Are we at the beginning of the end of Christianity in Hong Kong? A while back, I started to write about new religious regulations in China. Mainland China, with the atheist Communist government. But it got side-tracked by everything else going on in the world and here in the U.S. However, I think it’s time to not only bring it back, but to emphasize it even more. The new Hong Kong Security Law makes it imperative.
When I began to write about the Chinese religious regulations, I pointed out that they are essentially a blueprint for other countries to follow. Well, China may very well be following them, although in a somewhat hidden fashion, with the Hong Kong Security Law. Given the “one world religion” foretold in the Bible, I expect this kind of thing to spread literally world-wide. That’s why it’s so important for us – Christians – to understand.
I also wrote China Pushes for New Hong Kong Security Law when this law was first proposed.
The excerpts below are from a N Y Times article titled Harsh Penalties, Vaguely Defined Crimes: Hong Kong’s Security Law Explained. Sorry, it may require a subscription.
It starts right out with:
The legislation grants Beijing broad powers to crack down on a variety of political crimes, including meting out life imprisonment for “grave” offenses. But the law is rife with ambiguities.
Actually, the ambiguities are a normal part of the process in China. The details are spelled out to greater degrees in other laws. So to the extent that we aren’t familiar with the other laws, ambiguities may appear to exist. But in reality, the government knows exactly what it wants to do. There’s another thing about the details being housed within other laws. The details, clarifications and modifications can be made in those other documents without ever having to change one word in the overarching law. It’s ingenious. And quite normal.
Is the Hong Kong Security Law the end of Christianity in Hong Kong?
Here are some of the ambiguous portions of the law that concern people in Hong Kong.
The security law, which includes 66 articles and more than 7,000 words, takes direct aim at the spirited antigovernment protests that have convulsed Hong Kong over the past year, prescribing harsh penalties for the tactics commonly used by demonstrators.
Sixty-six articles! Sounds like a lot. But not really. It’s amazing what can be hidden in there. And by the way, it’s about more than just the demonstrators. We’ll see that in a moment.
Under the new law, damaging government buildings would be considered an act of subversion punishable by life imprisonment in “grave” cases. Sabotaging transport would be deemed a terrorist activity punishable by life in prison if it harms other people or causes significant damage to public or private property.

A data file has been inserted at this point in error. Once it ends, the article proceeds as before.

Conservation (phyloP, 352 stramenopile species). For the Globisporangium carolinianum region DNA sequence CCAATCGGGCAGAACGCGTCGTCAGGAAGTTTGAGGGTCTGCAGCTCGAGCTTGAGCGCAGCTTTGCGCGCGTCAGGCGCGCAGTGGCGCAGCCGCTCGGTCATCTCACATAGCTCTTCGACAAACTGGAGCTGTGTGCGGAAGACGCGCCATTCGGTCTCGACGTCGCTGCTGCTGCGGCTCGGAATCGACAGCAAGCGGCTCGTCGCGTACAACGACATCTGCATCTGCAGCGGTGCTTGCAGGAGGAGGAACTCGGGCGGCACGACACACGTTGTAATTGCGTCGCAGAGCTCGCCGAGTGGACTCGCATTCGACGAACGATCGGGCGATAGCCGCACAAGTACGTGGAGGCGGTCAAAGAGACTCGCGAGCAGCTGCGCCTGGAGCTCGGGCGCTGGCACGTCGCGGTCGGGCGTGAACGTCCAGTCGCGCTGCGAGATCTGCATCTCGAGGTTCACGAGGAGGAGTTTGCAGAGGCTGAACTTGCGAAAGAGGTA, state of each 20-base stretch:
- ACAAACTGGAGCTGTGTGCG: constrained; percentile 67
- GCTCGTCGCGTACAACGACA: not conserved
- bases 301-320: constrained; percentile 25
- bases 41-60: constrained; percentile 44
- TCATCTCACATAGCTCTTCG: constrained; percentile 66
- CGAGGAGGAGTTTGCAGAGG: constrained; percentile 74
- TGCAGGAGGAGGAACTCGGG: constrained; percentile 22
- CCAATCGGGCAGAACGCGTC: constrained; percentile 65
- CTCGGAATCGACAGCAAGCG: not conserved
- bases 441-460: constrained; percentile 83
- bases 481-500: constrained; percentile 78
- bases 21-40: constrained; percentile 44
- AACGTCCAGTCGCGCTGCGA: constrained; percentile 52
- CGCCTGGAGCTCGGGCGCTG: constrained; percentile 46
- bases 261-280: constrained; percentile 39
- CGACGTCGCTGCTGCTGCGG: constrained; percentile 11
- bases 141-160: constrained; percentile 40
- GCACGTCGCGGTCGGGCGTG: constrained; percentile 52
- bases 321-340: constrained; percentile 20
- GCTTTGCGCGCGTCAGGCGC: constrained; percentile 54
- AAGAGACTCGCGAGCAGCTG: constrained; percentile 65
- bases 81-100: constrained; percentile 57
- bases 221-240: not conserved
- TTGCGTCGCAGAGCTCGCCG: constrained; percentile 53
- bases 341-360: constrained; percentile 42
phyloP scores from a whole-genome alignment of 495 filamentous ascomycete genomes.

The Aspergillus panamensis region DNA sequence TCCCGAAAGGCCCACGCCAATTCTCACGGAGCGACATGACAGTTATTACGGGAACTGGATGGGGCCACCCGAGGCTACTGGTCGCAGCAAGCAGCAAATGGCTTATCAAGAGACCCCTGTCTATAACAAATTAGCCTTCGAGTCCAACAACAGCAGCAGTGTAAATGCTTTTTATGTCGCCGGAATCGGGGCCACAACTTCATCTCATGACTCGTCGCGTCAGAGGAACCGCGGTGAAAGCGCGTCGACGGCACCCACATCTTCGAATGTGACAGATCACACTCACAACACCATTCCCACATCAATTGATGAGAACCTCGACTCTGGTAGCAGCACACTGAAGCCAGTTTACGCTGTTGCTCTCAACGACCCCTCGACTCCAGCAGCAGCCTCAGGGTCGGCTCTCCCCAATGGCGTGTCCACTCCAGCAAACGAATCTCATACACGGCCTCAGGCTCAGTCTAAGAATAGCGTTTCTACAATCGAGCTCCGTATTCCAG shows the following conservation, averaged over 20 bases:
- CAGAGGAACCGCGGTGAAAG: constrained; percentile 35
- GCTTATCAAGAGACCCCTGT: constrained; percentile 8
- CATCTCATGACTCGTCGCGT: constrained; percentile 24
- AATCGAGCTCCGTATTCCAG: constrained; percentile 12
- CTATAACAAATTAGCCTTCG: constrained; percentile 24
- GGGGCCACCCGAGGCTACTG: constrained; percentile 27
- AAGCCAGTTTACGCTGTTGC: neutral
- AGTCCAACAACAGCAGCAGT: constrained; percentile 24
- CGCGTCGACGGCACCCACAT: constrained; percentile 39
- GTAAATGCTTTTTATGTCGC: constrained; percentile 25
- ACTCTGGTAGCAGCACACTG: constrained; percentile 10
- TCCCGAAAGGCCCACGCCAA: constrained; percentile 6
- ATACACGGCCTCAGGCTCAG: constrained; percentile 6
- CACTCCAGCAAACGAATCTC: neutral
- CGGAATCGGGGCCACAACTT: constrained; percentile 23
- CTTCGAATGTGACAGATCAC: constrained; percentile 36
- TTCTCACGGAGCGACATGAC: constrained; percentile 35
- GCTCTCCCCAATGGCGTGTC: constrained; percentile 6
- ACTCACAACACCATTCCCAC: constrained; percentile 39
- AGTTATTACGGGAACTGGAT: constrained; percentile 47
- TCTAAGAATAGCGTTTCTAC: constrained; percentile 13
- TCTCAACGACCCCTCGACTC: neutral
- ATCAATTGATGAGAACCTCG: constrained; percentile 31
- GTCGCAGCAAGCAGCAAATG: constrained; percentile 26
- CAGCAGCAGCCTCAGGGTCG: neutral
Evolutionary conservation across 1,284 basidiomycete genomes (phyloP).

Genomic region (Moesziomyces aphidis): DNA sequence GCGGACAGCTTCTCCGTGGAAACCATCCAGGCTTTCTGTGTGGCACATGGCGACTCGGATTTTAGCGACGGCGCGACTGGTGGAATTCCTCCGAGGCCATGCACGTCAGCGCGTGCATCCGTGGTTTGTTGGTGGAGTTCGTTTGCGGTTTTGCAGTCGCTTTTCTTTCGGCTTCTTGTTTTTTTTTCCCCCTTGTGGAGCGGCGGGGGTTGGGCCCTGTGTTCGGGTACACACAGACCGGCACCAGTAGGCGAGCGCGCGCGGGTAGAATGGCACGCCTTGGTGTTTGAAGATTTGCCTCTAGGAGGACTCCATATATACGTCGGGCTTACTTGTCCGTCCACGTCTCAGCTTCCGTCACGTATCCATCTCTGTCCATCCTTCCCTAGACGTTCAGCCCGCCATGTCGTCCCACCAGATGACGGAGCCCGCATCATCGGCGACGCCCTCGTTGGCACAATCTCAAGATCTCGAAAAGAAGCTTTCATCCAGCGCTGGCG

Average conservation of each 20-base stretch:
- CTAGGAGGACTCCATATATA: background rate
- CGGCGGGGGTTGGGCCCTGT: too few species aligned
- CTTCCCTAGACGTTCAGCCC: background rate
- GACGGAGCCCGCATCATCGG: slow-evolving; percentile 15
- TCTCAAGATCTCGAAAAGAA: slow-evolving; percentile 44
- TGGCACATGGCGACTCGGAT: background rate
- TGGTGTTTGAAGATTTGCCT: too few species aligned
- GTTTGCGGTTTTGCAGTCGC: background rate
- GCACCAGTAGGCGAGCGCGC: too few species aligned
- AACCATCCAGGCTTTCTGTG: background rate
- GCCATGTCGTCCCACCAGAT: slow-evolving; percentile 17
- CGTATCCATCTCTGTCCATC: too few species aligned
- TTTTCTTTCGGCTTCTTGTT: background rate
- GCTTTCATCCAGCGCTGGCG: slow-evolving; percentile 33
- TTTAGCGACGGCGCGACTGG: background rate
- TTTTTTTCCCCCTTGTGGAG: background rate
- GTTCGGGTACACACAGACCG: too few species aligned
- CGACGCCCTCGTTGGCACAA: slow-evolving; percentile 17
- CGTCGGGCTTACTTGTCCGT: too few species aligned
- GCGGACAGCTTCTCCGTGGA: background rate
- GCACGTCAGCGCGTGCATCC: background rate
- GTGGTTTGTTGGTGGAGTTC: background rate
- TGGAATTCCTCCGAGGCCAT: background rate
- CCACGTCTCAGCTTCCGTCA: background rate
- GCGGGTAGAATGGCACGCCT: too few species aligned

OK – that seems like something to go after the protestors. But look what comes next.
The four major offenses in the law — separatism, subversion, terrorism and collusion with foreign countries — are ambiguously worded and give the authorities extensive power to target activists who criticize the party, activists say.
Yes – they also target the folks who’ve been protesting for the past year. However, there’s more to it. Much more.
What is the Hong Kong Security Law really about?
And yet, that reality isn’t reflected in the statement below.
“This law is to punish a tiny number of criminals who seriously endanger national security — a sharp sword hanging high over their heads that will serve as a deterrent against external forces meddling in Hong Kong,” Zhang Xiaoming, a deputy director of the central Chinese government office for Hong Kong, said at a news conference in Beijing on Wednesday.
The law isn’t out to punish a tiny number of “criminals”. It’s out to control everyone in Hong Kong. Everyone.
The article continues with:
“As a national security suspect, you can be locked up for as long as six months incommunicado, subject to torture, coerced confession, no access to counsel or family or friends, before the police decide whether to process you for a crime,” said Mr. Cohen, the law professor, speaking about practices common in mainland China.
National Security. Truth is, this doesn’t sound all that different from what the U.S. and any number of other countries already do. All sorts of “rights” went out the window here after 9/11. In other parts of the world, they’ve been gone for a very, very long time.
Let’s keep going.
The new rules apply even to those who are not residents of Hong Kong, with Article 38 suggesting that foreigners who support independence for Hong Kong or call for imposing sanctions on the Chinese government could be prosecuted upon entering Hong Kong or mainland China.
Article 38 gets singled out. It’s about foreigners who support independence for Hong Kong. Or is it more than that? Truth is, it’s about way more than that. And we get another clue in the next paragraph.
Some detail on the Hong Kong Security Law